Also by:
The Bear's Toothache
The Bear's Bicycle

Monday, June 21, 2010

Miss Esta Maude's Secret

Miss Esta Maude's Secret
story and pictures by W. T. Cummings
McGraw-Hill, 1961

One of those books people always ask me about but I'd never set eyes on until I scored it at a library sale a while back. It's a book that tends to be worth a lot of money when you can find it, and on the first read it was obvious why it would've stuck in the minds of so many children decade after decade. I have no idea who this author is or why this book is so highly collectible, but the story is unforgettable. It's kinda like if Batman was an old woman and instead of a lot of superpower-enabling devices, she just has a really, really fast car.

Esta Maude drove a little black car. Everyone in town called it "Miss Esta Maude's Machine." She never drove over fifteen miles an hour and obeyed every traffic rule. "What a dull life Miss Esta Maude must have!" everyone said. If Esta Maude heard them she just smiled -- because Esta Maude had a secret.

Well, the little school teacher's secret is that Miss Esta Maude likes to drive very, VERY fast in a little red racing car she keeps hidden away in her barn. In the wee hours of the night, she revs up and takes off on adventures that save sheep and lost little children and women in labor. Secret identities are AWESOME and even more awesome if you imagine your teacher to have one.

Doecdoe posted on another book by this author, The Girl in the White Hat, but I couldn't find any information on the artist. If anyone has any info on this book or perhaps even a scan of the dust jacket, I'd be much obliged. (A guess: W.T. is E.E.'s pen name and this was his swan song? Maybe it's even a long lost brother. Ha! Wouldn't that be sweet.)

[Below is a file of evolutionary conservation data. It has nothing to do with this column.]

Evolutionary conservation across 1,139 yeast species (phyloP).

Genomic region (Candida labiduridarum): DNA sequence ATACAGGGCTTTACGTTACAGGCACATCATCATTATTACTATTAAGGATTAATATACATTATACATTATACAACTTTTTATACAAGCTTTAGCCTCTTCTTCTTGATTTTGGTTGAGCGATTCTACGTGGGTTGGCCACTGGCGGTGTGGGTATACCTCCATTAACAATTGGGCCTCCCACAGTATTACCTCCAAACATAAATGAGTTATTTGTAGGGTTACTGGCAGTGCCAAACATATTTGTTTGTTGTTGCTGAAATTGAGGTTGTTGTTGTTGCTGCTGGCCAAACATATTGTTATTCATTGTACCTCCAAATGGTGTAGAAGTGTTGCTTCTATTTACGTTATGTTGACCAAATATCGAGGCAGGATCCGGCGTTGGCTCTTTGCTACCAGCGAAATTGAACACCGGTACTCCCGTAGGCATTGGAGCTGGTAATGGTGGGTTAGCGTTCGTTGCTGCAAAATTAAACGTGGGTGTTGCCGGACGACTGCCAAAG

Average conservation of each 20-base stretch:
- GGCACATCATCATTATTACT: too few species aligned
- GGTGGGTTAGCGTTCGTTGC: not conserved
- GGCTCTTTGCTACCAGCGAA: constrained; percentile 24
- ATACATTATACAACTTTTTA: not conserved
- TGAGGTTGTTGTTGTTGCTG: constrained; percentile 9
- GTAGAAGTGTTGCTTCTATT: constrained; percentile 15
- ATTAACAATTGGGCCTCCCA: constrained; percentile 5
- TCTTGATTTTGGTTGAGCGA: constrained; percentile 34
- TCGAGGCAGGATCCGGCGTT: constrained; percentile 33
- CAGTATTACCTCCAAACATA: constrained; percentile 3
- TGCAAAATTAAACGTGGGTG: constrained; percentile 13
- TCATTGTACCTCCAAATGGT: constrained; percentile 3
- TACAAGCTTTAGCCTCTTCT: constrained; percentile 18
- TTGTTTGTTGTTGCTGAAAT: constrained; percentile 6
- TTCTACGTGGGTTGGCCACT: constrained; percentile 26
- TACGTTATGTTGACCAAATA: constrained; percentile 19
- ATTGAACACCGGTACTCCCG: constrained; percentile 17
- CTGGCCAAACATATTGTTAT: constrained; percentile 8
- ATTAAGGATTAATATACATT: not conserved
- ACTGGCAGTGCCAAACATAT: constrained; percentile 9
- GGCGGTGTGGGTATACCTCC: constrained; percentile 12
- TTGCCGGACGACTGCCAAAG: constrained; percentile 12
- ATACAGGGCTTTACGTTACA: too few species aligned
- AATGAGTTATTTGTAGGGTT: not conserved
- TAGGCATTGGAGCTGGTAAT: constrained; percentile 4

Also by:
The Kid

Great Monday Give: Surprise Grab Box cont...

The Summer kick-off Great Monday Give is still up for grabs.... a mystery box of all kinds of vintage book goodies, hand picked by yours truly. To be entered to win, simply leave a comment on the post from last week (click here) before June 27, Sunday at 11:59 PM sharp. A winner will be selected at random and announced the next day. Good luck!

Friday, June 18, 2010

The Little Kittens' Nursery Rhymes

The Little Kittens' Nursery Rhymes
photographs by Harry Whittier Frees
Rand McNally Co., 1959

Just because it's Friday, and I can.

"Pussycat, pussycat,
Where have you been?"
"I've been to London
To look at the Queen."
"Pussycat, pussycat,
What did you there?"
"I frightened a little mouse
Under her chair."

Thursday, June 17, 2010

The Gingerbread Man

The Gingerbread Man
illustrated by Bonnie and Bill Rutherford
Golden Press, 1963

This past Tuesday, Bill Rutherford died at 89 years old. According to his obituary, he was an artist, an insurance salesman, a loving husband to Bonnie and a father of four, a grandfather of 11 and a great-grandfather of six. I adored this book when I was little, as I'm sure countless other children did way back when. Today, I raise a glass and tip my hat to a life well-loved and a legacy that will live on in the hearts of his own children as well as the children he did not know, whose lives he touched all the same. Rest in peace, my friend.